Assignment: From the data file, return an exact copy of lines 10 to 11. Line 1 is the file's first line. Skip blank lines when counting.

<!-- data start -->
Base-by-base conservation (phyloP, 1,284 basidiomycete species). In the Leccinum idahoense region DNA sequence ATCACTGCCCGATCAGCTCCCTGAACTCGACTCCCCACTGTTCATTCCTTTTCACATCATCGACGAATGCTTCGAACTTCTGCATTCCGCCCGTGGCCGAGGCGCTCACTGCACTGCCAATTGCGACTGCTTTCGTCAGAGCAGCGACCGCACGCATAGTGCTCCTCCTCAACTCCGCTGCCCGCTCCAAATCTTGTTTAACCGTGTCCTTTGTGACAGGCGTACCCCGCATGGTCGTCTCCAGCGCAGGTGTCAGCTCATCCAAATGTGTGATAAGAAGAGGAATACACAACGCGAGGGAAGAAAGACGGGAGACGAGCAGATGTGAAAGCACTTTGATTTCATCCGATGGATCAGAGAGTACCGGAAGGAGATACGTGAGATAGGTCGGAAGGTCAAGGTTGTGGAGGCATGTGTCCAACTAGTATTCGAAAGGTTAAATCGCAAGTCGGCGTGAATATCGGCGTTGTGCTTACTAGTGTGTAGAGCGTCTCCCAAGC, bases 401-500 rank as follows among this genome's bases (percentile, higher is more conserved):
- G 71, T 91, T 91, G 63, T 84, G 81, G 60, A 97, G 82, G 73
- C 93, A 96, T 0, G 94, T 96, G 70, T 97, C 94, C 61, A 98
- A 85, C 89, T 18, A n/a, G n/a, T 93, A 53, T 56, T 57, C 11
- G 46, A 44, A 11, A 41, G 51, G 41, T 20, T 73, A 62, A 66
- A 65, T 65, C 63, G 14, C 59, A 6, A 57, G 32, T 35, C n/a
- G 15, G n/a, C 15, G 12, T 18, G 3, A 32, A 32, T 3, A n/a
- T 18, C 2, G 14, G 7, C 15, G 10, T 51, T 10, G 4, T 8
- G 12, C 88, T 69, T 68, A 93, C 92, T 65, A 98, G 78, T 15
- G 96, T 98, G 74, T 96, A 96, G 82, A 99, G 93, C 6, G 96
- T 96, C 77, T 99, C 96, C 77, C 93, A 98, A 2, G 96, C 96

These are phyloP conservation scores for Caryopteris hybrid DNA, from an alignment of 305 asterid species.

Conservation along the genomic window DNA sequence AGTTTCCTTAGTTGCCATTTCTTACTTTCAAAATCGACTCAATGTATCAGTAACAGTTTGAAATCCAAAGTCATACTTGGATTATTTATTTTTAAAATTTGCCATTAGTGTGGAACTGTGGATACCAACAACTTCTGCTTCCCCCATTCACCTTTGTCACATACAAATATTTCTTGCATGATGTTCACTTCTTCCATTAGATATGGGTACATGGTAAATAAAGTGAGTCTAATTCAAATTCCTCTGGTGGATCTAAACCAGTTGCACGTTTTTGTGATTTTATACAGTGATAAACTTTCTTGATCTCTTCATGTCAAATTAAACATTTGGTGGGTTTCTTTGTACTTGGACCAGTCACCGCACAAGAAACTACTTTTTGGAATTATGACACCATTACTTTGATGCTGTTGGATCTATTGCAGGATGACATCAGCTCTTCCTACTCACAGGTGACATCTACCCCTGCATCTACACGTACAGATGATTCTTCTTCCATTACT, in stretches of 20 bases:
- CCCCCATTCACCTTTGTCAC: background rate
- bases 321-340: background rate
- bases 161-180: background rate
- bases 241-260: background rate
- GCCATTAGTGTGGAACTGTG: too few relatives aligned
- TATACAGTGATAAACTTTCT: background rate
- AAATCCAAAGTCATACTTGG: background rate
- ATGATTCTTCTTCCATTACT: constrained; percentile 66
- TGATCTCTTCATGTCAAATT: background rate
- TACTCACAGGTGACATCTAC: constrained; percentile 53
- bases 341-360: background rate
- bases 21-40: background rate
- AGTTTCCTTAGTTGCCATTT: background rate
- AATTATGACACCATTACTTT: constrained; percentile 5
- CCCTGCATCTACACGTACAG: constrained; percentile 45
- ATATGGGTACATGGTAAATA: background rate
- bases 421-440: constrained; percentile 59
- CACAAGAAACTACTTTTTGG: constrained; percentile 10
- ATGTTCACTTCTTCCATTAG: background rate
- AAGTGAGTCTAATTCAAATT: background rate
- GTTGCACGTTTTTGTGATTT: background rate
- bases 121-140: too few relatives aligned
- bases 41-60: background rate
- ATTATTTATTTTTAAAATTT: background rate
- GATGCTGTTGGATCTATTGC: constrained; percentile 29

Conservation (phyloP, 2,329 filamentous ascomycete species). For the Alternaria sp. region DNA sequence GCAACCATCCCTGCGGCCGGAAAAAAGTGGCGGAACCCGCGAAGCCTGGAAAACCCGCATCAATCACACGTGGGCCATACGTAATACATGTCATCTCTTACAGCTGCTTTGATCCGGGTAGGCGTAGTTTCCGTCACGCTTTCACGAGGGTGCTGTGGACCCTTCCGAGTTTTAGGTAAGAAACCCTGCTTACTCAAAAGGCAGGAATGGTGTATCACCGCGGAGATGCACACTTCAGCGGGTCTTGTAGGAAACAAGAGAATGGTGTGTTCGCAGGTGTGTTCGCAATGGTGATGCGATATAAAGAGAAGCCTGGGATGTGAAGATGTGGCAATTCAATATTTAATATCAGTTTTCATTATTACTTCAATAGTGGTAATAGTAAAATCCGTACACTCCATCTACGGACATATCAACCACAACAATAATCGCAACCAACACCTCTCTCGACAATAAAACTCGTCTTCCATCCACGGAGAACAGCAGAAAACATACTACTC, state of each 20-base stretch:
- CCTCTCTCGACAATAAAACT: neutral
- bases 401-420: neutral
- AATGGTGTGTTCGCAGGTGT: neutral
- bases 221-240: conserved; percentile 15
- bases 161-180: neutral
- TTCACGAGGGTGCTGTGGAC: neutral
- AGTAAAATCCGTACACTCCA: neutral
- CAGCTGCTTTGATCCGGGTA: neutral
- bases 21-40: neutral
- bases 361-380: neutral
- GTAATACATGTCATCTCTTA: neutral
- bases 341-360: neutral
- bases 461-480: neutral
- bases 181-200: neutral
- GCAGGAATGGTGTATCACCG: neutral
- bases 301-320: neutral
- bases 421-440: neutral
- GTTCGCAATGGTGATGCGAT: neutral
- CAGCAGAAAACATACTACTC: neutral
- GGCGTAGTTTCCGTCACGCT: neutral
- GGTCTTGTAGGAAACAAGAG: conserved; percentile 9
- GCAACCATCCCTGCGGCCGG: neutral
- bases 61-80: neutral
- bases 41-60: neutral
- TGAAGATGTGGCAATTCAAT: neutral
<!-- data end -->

- G 96, T 98, G 74, T 96, A 96, G 82, A 99, G 93, C 6, G 96
- T 96, C 77, T 99, C 96, C 77, C 93, A 98, A 2, G 96, C 96